Arny, William F. M.

Born: 1813-05-09 Washington, DC

Died: 1881-09-18 Topeka, Kansas

Flourished: Chicago, Illinois

William F. M. Arny was a secretary, evangelist, farmer, anti-slavery advocate, postmaster, territorial legislator, and federal government official. Arny grew up in Washington, DC, and attended school in Georgetown. In 1831, he fled the city and his family for Norfolk, Virginia, where he joined the Restorationist Christian Church and became associated with Alexander Campbell. He moved to Bethany, Virginia (now West Virginia) with Campbell and soon became his private secretary. Arny married Selina Bakewell Craft in 1836 in a ceremony presided over by Campbell, and the couple had three children. When Campbell founded Bethany College in 1840, the Board of Trustees appointed Arny as its first secretary. He remained in that office for a decade. During the last few years of Arny’s tenure, Campbell sent him on evangelizing missions to the frontier, especially Illinois and Missouri.

Having fallen out with Campbell, Arny moved to Bloomington, Illinois, in 1850 and became a farmer. After a few years, Army began forming associations with other farmers in McLean County and, later, the entire state. One of the primary accomplishments of Arny’s involvement with these associations was the first Illinois State Fair in 1853. Two years later, he began publishing the Illinois Teacher to promote education in the state. In 1857, Arny helped found Illinois State Normal University as a teachers’ college. Politically, Arny supported the Whigs after his arrival in Illinois but he grew increasingly supportive of the anti-slavery movement, despite having owned at least one enslaved person in Virginia, and eventually became one of the organizers of the state’s Republican Party.

Following the Kansas-Nebraska Act, Arny took an active role in promoting the migration of Free-Soilers to Kansas and moved to Anderson County in the territory in 1857. Once in Kansas, Arny became a prominent part of the Free Soil movement. In September 1857, Arny was appointed postmaster of the U.S. Post Office at Hyatt, a position he held until May 1858. Arny attended the 1858 Leavenworth constitutional convention, and he served in the Kansas Territorial Legislature. In 1860 and 1861, he worked as a general agent for the National Kansas Committee in charge of distributing aid collected in the east to Free-Soil settlers. In January 1860, Arny traveled to Washington, DC, to testify before the U.S. Senate committee investigating John Brown’s raid on Harpers Ferry. Abraham Lincoln appointed him Indian agent for the New Mexico Territory in 1861 and then as secretary of the New Mexico Territory in 1862.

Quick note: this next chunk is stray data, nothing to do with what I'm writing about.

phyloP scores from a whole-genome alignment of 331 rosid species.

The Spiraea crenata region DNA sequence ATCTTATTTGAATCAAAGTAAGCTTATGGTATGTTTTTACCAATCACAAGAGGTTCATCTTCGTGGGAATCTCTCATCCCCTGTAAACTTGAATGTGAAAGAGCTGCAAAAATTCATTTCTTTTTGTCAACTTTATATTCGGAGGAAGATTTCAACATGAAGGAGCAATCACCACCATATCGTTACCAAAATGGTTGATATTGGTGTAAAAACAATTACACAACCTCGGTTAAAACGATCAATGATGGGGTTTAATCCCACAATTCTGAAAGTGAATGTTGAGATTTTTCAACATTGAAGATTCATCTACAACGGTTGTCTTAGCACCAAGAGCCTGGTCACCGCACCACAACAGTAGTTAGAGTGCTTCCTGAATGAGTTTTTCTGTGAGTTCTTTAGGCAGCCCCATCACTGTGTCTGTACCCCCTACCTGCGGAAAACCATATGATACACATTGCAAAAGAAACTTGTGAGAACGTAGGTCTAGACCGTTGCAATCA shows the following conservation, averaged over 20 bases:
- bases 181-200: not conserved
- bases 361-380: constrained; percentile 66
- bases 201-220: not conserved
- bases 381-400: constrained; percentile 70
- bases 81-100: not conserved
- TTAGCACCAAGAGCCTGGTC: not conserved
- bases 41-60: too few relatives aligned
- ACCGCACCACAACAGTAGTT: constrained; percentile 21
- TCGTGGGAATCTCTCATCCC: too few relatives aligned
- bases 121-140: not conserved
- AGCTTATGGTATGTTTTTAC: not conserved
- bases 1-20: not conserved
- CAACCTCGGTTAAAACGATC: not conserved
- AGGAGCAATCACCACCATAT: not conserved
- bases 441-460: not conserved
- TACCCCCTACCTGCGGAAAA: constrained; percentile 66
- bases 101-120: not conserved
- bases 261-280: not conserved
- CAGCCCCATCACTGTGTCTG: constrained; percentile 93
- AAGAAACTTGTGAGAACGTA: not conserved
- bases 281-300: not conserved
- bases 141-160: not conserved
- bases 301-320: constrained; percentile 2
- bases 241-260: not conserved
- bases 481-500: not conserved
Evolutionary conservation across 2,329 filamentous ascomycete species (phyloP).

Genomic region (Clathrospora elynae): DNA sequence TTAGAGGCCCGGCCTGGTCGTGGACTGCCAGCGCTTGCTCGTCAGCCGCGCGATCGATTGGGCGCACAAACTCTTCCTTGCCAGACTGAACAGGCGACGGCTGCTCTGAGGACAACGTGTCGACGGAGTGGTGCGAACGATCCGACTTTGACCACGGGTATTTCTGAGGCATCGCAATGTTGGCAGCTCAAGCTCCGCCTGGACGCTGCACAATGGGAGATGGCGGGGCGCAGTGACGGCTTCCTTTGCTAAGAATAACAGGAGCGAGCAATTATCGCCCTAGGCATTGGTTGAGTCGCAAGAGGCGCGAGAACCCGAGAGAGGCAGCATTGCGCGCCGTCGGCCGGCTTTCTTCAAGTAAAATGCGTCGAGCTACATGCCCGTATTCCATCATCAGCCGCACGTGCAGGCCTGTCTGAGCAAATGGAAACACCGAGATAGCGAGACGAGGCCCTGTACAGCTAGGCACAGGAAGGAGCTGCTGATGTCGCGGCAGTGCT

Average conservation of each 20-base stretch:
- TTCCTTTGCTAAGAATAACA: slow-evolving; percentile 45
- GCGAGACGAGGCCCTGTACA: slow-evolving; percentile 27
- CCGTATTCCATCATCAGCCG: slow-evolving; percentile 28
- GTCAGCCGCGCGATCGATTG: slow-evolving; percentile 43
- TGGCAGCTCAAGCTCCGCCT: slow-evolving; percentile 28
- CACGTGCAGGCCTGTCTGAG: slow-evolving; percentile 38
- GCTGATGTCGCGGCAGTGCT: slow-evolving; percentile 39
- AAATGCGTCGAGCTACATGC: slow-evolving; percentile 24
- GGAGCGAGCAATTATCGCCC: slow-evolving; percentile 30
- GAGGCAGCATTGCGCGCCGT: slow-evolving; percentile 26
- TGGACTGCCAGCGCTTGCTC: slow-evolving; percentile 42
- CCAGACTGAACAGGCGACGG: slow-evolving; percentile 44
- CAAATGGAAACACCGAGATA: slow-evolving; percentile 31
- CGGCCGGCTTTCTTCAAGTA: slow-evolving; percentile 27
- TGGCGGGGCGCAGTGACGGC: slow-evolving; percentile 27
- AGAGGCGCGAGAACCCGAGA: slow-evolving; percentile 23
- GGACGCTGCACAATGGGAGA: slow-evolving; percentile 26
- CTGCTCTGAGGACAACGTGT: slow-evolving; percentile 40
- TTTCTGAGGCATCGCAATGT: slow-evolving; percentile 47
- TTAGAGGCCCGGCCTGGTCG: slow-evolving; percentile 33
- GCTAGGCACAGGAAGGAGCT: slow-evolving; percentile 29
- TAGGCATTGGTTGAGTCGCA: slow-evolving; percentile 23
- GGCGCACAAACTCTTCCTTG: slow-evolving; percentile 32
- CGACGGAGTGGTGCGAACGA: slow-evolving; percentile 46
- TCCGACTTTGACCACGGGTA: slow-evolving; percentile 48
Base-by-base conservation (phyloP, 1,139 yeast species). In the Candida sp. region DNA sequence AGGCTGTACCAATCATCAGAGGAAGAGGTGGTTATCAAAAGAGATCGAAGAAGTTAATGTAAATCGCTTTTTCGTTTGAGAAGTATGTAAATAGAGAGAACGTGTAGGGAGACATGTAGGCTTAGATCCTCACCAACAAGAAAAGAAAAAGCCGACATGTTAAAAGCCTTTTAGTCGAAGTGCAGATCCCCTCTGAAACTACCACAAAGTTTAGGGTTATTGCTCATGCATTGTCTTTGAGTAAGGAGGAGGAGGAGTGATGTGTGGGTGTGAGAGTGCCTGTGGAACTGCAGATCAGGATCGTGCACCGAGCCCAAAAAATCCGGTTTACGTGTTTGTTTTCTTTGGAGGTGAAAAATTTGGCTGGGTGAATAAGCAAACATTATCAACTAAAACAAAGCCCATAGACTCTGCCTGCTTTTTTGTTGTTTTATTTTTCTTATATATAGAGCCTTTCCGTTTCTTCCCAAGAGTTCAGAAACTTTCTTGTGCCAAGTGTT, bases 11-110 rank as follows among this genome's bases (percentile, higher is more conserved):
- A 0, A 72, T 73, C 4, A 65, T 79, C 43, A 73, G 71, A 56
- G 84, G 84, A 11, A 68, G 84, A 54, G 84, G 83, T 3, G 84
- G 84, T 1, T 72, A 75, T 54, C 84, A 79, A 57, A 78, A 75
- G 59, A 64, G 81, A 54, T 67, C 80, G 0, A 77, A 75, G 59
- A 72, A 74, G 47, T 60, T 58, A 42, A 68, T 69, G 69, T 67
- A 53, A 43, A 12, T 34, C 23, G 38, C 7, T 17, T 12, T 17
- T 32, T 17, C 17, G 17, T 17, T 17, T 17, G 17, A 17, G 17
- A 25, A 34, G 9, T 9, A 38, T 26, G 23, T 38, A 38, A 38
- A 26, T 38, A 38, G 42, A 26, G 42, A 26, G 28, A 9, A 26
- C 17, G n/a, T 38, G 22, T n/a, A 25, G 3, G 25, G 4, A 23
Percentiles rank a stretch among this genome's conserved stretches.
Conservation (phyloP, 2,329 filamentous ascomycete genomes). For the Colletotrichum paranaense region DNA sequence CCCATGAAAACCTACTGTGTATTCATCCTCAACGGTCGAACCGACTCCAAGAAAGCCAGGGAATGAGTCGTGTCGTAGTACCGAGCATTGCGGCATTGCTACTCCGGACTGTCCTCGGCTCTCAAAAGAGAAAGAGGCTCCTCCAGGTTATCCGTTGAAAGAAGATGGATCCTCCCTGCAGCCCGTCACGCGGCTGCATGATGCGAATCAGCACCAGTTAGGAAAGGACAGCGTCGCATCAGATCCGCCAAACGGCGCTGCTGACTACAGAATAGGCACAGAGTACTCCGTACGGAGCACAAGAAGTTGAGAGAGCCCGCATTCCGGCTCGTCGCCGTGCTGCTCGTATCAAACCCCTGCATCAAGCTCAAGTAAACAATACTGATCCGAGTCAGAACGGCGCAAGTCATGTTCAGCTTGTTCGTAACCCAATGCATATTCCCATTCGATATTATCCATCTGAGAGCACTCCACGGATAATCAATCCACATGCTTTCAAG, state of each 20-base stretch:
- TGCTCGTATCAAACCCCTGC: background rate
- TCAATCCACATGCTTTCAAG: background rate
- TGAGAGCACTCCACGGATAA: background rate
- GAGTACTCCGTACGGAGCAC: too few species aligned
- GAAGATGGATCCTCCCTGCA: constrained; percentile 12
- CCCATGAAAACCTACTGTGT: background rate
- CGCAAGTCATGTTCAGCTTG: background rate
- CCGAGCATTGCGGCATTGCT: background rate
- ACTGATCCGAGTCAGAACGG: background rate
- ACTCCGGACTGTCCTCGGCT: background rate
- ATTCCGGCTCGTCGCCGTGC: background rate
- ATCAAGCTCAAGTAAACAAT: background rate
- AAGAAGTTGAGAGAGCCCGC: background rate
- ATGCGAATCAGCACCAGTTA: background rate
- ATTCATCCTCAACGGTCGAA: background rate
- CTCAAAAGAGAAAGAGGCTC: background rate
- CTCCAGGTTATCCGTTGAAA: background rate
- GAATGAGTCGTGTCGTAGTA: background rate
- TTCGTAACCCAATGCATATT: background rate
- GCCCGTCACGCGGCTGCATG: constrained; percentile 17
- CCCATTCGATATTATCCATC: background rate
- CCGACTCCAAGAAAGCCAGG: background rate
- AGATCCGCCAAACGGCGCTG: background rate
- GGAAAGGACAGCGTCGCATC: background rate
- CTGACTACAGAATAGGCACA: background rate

U.S., Passport Applications, 1795-1925 (Lehi, UT: Operations, 2007); Lawrence R. Murphy, Frontier Crusader: William F. M. Arny (Tucson: University of Arizona Press, 1972); U.S. Census Office, Seventh Census of the United States (1850), Bloomington, McLean County, IL, 21; Record of Appointment of Postmasters, 1832-1971, NARA Microfilm Publication, M841, 145 rolls, Records of the Post Office Department, RG 28, 1855-1867, 21:476, National Archives Building, Washington, DC; U.S. Census Office, Eighth Census of the United States (1860), Anderson County, KS Terr., 51; S. Doc. No. 278, 36th Cong., 1st Sess. (1860); The Commonwealth (Topeka, KS), 20 September 1881, 4:2.